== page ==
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Anti-war is a name that is widely adopted by any social movement or person that seeks to end or oppose a future or current war. It can be considered somewhat of a loaded term, as anti-war activists are not always protesting against war per se (they may support one side over another, for example), nor are their opponents necessarily aggressively "pro war."

Anti-war thought has become a much more dominant factor in global politics during the last half of the 20th century. Public anti-war protests have become a common outlet for anti-war feelings in recent years, often attracting hundreds of thousands of participants.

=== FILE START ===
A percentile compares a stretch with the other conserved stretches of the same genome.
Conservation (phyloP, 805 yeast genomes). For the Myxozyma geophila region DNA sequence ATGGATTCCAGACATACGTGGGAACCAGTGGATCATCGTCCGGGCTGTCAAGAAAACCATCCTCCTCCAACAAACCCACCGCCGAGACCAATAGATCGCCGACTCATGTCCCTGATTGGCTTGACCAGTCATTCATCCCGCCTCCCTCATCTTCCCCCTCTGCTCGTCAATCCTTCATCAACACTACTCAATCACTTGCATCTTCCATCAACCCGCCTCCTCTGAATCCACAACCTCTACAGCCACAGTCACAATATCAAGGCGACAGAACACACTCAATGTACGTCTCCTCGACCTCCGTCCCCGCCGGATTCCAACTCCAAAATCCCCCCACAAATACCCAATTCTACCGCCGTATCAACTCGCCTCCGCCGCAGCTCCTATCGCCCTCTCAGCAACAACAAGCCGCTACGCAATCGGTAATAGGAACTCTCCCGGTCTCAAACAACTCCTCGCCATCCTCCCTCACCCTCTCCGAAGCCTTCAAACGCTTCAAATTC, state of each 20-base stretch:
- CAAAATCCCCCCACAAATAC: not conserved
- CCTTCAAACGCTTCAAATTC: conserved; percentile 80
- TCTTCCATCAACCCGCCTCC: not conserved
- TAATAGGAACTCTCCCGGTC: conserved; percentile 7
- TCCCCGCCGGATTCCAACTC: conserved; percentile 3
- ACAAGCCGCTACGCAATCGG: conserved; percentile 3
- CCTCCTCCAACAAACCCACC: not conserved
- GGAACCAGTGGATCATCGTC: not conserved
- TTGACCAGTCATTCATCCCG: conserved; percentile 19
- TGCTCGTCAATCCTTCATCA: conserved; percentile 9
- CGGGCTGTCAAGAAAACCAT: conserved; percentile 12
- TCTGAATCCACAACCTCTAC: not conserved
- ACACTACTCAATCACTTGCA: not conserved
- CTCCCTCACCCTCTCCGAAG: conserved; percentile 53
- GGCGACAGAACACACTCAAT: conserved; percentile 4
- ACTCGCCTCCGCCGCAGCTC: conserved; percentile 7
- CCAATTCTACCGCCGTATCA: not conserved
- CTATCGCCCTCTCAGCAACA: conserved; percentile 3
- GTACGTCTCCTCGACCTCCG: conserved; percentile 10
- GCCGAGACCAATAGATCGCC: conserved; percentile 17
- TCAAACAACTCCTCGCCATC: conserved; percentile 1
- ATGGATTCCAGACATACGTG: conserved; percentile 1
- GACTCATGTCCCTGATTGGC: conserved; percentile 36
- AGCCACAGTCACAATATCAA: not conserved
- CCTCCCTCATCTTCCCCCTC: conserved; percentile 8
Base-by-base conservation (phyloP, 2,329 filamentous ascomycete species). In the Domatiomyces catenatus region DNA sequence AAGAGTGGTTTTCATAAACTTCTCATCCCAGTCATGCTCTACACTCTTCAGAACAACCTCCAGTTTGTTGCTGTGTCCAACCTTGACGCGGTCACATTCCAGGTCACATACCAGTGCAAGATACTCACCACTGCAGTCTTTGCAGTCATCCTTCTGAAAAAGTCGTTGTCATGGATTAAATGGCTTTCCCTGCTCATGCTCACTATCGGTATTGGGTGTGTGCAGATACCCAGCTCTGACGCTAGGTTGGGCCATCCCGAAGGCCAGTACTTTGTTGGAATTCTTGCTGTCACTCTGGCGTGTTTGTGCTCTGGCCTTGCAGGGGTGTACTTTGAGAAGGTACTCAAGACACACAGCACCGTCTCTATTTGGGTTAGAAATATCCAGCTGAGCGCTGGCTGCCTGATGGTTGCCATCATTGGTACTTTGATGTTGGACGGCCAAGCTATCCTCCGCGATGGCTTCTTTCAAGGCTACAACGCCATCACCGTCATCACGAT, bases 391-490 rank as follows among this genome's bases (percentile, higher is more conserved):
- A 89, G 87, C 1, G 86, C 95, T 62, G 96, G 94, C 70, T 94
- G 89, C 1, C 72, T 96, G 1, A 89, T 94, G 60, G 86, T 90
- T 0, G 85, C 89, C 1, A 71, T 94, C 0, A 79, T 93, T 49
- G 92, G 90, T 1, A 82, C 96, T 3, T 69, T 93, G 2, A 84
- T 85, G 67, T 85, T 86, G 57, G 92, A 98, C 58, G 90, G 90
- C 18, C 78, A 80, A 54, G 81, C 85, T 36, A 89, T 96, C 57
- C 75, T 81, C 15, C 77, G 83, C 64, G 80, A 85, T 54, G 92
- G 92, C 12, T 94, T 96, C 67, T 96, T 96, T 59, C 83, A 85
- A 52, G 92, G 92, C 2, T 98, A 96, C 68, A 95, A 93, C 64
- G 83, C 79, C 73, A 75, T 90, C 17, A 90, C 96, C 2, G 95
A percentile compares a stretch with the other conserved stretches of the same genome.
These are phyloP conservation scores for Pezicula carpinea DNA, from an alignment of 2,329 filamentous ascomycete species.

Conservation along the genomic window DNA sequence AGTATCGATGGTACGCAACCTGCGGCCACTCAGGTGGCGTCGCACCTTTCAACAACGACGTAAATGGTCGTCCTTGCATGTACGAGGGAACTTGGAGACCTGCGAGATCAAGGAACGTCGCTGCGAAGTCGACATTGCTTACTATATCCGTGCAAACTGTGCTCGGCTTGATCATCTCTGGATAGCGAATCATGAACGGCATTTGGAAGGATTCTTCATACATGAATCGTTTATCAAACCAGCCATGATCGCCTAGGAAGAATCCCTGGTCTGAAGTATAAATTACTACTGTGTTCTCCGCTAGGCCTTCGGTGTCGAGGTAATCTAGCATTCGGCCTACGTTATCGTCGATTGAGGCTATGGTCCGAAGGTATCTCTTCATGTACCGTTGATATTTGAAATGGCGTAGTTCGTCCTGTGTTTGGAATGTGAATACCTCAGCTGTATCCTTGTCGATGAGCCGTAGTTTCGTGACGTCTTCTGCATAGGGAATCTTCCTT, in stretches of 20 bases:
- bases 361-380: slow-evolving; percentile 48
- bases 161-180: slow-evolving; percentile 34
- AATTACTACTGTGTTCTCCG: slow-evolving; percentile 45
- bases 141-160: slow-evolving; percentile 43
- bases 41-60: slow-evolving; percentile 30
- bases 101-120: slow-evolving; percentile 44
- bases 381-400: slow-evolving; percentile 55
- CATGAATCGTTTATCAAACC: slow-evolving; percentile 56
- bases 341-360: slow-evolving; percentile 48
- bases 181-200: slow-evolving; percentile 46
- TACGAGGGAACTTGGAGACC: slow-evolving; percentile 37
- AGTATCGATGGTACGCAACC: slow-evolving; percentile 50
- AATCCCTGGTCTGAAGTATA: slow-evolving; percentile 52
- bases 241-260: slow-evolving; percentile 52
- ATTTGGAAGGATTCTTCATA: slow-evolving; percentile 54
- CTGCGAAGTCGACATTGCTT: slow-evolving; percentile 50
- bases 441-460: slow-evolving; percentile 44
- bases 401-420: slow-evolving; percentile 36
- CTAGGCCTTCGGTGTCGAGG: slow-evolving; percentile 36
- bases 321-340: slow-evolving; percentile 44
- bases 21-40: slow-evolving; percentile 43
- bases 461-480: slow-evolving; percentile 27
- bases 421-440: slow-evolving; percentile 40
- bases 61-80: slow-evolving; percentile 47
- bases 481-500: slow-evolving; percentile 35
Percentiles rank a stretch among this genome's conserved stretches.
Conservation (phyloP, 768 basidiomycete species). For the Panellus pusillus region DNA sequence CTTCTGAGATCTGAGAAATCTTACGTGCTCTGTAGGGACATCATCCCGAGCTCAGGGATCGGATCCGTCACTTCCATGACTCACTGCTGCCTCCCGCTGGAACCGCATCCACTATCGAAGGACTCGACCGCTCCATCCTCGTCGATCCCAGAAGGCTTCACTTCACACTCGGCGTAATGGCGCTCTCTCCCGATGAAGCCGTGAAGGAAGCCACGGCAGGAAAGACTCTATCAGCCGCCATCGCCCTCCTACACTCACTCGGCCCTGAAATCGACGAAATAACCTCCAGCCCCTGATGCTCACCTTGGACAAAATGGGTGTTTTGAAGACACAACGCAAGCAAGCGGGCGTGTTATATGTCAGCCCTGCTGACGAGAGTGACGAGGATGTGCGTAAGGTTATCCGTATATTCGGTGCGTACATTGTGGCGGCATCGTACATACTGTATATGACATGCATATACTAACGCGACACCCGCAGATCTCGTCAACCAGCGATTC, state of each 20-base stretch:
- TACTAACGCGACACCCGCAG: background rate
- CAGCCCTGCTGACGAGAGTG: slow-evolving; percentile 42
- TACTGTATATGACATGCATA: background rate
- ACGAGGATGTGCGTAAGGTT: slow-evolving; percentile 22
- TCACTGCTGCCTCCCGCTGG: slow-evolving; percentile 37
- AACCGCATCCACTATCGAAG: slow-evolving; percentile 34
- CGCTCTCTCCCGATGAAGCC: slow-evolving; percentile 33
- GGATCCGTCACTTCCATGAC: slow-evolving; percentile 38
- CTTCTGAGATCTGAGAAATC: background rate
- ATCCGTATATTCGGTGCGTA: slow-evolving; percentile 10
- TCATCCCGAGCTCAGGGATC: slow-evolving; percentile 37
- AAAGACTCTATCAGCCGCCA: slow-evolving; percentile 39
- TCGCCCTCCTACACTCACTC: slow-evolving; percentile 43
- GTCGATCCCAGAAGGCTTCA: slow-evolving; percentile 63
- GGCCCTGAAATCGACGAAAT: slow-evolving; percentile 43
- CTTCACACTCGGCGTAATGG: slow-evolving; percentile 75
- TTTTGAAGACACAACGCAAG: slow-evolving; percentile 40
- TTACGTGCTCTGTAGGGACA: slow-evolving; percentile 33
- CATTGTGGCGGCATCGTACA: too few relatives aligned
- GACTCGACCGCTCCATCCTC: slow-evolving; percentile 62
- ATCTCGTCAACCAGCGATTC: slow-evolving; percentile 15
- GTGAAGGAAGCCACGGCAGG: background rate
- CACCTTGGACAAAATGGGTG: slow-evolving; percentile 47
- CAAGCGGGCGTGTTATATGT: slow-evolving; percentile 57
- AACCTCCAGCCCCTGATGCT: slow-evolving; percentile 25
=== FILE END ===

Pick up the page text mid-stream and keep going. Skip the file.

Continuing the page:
In practice, most of the largest anti-war movements have been orchestrated in opposition to wars led by the government of the United States. Anti-war sentiment in America reached a peak during the height of the Vietnam War and was rekindled to an extent in the months leading up to the 2003 invasion of Iraq. February 15, 2003 saw the biggest global protest movement ever against the predicted invasion of Iraq, with millions of participants worldwide.

See also: Pacifism, Peace movement